Sunday, May 8, 2011

Focus On Rehabilitation

An Illinois attorney disbarred in 2005 for a criminal conviction involving conspiracy to distribute cocaine sought reinstatement in 2009. After a hearing, the Administrator concluded that reinstatement appropriate and a favorable petition was submitted to the Illinois Supreme Court. The court rejected the petition in light of apparent inconsistencies in the petitioner's versions of his offense.

On remand, the Review Board concluded that the facts of the offense were "confusing" but that there are no material inconsistencies in the petitioner's explanations. The board concludes that the petitioner has been candid and forthright and has now recommended reinstatement.

The offense involved petitioner's addiction to cocaine and his involvement with a client who he had represented in a custody matter:

At his reinstatement hearing [petitioner] described his drug habit and conviction. He began using cocaine to help keep himself awake and manage pain resulting from a back injury. He initially obtained cocaine from a bartender but then began purchasing it from a former client...He purchased cocaine regularly from [the client] for about a year and half.

[Petitioner] and his former wife used approximately one ounce of cocaine per week. All of [his] disposable income went toward his cocaine habit. Occasionally [he] shared cocaine with friends. [He] stated that occasionally he accepted money from his friends who offered to reimburse him for what he spent on the cocaine.

At some point [the client] asked [petitioner] to keep a safe in [his] office. [Petitioner] testified that he did not have access to the safe but "had every reason to believe there was [sic] drugs or cash in it." He stated that he kept the safe in his office for less than a week, contrary to [the client's] statement that the safe "was there for quite a while."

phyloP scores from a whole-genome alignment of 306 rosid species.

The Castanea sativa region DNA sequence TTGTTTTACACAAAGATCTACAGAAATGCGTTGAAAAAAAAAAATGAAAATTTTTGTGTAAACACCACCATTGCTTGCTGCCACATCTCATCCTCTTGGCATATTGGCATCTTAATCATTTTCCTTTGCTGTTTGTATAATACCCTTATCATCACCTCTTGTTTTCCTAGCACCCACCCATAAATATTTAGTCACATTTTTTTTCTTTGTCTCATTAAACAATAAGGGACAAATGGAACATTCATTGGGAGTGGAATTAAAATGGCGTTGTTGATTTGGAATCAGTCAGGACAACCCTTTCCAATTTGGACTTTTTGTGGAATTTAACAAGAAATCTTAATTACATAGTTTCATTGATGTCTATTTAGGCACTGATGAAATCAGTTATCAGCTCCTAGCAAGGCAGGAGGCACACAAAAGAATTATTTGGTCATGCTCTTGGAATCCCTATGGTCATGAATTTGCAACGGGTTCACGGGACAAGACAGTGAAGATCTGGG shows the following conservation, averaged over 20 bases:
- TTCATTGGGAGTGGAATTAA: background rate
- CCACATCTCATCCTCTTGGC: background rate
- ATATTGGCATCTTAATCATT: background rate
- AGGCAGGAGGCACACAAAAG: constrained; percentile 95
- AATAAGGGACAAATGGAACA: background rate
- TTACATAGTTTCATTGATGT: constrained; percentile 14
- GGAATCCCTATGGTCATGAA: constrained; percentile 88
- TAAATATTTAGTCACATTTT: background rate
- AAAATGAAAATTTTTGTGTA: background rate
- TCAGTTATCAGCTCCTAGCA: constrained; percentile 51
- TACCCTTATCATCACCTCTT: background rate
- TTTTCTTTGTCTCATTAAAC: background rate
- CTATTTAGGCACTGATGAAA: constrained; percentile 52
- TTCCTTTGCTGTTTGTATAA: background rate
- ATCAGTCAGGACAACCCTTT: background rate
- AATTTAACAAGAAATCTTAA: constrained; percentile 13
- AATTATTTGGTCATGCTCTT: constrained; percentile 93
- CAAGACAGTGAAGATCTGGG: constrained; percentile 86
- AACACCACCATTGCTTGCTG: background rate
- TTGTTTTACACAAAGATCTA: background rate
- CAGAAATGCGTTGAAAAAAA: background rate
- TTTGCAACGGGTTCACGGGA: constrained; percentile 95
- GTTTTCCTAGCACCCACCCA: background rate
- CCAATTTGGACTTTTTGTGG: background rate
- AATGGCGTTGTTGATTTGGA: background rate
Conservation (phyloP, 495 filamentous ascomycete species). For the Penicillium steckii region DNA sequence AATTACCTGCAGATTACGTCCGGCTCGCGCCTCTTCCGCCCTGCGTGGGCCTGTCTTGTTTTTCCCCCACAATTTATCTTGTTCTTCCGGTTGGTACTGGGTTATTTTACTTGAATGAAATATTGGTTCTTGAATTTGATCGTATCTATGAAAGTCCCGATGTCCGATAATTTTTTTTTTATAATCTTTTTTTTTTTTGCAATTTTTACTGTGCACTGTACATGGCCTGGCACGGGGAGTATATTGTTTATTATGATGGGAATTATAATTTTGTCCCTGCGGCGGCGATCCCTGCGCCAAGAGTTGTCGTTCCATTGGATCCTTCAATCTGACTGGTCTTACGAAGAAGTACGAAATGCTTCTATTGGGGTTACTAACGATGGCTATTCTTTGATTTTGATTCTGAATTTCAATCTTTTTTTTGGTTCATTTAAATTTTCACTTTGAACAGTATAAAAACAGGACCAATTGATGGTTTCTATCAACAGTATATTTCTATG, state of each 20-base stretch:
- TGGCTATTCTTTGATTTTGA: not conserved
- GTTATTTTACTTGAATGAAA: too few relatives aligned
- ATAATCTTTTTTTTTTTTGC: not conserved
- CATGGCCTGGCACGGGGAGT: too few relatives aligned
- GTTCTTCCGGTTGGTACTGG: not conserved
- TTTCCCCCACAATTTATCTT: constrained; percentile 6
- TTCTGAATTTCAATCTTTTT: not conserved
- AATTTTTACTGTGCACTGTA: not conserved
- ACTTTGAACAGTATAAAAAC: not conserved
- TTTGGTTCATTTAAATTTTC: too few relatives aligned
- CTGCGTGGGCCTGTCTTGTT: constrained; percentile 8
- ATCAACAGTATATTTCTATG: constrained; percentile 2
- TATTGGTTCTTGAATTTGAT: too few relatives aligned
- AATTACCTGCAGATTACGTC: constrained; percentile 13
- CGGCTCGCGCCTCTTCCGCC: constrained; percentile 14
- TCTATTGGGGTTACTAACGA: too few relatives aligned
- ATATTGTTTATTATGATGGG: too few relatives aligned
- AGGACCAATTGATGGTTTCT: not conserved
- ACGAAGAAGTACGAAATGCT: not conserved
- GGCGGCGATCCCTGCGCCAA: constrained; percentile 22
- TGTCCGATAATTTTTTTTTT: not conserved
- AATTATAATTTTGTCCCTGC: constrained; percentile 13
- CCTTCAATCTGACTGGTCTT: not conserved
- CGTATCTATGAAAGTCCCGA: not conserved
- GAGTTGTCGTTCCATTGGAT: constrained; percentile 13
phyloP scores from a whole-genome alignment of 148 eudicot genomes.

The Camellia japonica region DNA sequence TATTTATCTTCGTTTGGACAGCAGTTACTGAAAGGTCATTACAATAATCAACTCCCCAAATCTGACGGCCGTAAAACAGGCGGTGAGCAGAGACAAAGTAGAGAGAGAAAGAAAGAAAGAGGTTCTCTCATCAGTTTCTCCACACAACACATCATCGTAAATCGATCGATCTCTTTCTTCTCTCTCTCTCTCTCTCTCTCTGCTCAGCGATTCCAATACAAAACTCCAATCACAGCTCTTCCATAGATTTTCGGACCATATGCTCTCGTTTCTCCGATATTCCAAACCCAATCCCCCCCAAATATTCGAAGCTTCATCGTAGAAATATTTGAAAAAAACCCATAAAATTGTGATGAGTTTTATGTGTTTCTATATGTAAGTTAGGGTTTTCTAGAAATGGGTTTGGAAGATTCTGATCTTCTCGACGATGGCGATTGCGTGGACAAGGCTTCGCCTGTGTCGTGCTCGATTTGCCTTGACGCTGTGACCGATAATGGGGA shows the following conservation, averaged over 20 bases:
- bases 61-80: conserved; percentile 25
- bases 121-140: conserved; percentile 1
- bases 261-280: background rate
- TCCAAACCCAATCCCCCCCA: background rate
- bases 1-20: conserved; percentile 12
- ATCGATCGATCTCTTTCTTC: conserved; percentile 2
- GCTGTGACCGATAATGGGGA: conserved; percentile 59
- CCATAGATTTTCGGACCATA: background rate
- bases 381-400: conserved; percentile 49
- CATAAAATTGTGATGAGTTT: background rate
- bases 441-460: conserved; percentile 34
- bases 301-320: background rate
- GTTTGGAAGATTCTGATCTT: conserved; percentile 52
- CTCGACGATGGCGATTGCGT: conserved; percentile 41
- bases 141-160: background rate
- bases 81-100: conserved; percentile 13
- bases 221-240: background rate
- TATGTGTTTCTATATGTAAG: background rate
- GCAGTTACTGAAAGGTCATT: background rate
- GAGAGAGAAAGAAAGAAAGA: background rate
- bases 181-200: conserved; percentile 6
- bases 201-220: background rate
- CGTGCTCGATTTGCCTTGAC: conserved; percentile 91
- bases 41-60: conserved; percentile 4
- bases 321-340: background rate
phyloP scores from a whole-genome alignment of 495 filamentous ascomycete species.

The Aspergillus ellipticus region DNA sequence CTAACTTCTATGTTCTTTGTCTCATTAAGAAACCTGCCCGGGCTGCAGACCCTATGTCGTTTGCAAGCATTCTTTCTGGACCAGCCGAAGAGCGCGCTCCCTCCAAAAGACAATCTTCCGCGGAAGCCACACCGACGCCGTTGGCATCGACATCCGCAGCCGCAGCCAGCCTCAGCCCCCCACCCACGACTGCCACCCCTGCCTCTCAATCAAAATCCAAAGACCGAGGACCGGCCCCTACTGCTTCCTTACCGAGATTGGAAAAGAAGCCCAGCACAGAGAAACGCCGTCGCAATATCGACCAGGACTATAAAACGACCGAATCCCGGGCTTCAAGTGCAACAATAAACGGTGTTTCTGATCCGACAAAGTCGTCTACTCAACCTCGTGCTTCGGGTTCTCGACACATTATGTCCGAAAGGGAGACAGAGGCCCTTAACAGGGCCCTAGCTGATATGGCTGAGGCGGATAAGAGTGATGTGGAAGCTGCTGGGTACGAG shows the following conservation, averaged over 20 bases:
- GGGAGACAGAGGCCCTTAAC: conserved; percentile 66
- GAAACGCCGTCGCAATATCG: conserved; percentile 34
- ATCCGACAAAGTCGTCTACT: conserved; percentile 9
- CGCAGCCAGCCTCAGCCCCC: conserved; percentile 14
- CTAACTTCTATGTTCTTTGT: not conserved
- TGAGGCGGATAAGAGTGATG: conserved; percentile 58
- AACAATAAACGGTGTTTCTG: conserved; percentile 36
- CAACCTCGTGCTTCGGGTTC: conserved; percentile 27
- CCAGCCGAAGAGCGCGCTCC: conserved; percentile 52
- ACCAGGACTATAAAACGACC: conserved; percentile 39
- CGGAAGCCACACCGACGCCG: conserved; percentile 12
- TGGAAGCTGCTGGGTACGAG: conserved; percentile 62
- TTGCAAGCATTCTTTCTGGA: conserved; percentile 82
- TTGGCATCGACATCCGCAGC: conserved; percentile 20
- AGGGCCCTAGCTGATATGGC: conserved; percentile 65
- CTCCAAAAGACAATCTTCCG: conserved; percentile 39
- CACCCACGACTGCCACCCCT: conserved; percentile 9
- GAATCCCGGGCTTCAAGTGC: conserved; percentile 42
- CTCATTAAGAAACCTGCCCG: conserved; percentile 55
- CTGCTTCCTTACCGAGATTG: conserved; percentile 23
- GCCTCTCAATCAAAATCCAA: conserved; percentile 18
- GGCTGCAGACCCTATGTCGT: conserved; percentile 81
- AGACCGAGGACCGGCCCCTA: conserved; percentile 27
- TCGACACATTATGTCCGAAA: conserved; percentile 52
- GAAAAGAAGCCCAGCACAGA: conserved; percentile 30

Eventually, [the client] began cooperating with federal authorities and wore a wire while dealing with [petitioner]. [The client] asked [petitioner] to introduce him to a former supplier of [petitioner's], and [he] agreed to do so. [Petitioner] called the former supplier, who indicated that he did not want to become involved because the deal with [the client] "sounded weird." At the time, [petitioner] owed [the client] $2,000 for a previous cocaine purchase. [Petitioner] had in his possession an ounce of cocaine, which he offered to give to [the client] in exchange for erasing $1,000 of his debt.

[Petitioner] became suspicious of [the client] after he received a call from the mother of [the client's] fiancée, who warned [petitioner] to watch out for [the client]. [Petitioner] then contacted someone he knew at the State's Attorney's office and asked whether he was under investigation. [Petitioner's] contact stated that she was not aware of an investigation but later refused to take his calls. Federal agents then approached [petitioner] and asked to talk with him about a drug scheme they were investigating. [Petitioner] talked to them for "four days in a row" without the assistance of counsel. At sentencing, he received a two-point reduction in his sentence for cooperating with the authorities.

The board concludes

There is no dispute that [petitioner] recognizes the serious of his misconduct, accepts responsibility for it, and has taken the necessary steps to improve himself. The testimony of the witnesses clearly demonstrate that he has stabilized his life, and more importantly is dealing candidly with his addiction issues.

(Mike Frisch)

Bar Discipline & Process | Permalink

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